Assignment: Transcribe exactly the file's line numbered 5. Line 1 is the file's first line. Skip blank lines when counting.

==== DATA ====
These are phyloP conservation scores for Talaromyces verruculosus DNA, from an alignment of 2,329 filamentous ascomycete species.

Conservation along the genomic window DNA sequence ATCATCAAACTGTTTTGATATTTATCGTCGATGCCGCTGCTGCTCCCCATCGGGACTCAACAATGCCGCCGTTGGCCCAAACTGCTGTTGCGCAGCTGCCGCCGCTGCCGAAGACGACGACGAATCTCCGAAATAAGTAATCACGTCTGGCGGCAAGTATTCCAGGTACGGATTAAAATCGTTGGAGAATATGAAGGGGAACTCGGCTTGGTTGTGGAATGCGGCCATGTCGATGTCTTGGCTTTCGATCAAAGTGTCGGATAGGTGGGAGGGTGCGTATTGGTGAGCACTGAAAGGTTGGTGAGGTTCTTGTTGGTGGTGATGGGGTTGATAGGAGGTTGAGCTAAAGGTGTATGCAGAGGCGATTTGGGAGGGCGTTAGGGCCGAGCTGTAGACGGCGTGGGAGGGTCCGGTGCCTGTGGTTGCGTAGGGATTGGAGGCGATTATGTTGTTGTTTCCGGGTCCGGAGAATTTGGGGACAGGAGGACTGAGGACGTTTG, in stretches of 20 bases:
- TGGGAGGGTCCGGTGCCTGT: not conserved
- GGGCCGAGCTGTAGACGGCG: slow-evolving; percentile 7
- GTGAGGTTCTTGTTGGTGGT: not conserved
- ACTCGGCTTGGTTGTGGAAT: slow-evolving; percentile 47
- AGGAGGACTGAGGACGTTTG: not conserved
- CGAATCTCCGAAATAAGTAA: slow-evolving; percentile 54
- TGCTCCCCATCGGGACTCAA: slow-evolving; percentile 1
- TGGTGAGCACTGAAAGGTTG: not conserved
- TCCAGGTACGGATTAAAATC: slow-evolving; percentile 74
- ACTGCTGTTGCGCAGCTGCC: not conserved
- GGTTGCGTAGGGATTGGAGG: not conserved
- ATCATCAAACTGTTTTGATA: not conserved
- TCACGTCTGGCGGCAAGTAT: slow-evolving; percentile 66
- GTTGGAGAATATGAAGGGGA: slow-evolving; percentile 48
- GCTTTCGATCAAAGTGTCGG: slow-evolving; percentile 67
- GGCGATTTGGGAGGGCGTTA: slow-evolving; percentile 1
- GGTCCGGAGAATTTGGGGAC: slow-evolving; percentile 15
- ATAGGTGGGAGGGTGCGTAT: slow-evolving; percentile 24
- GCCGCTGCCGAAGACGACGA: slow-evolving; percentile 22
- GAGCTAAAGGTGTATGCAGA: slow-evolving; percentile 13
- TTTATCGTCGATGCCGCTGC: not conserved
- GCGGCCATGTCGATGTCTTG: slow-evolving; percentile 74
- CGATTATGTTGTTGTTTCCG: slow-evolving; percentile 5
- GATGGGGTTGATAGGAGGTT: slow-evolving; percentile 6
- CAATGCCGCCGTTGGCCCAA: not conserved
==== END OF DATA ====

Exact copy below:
- GTGAGGTTCTTGTTGGTGGT: not conserved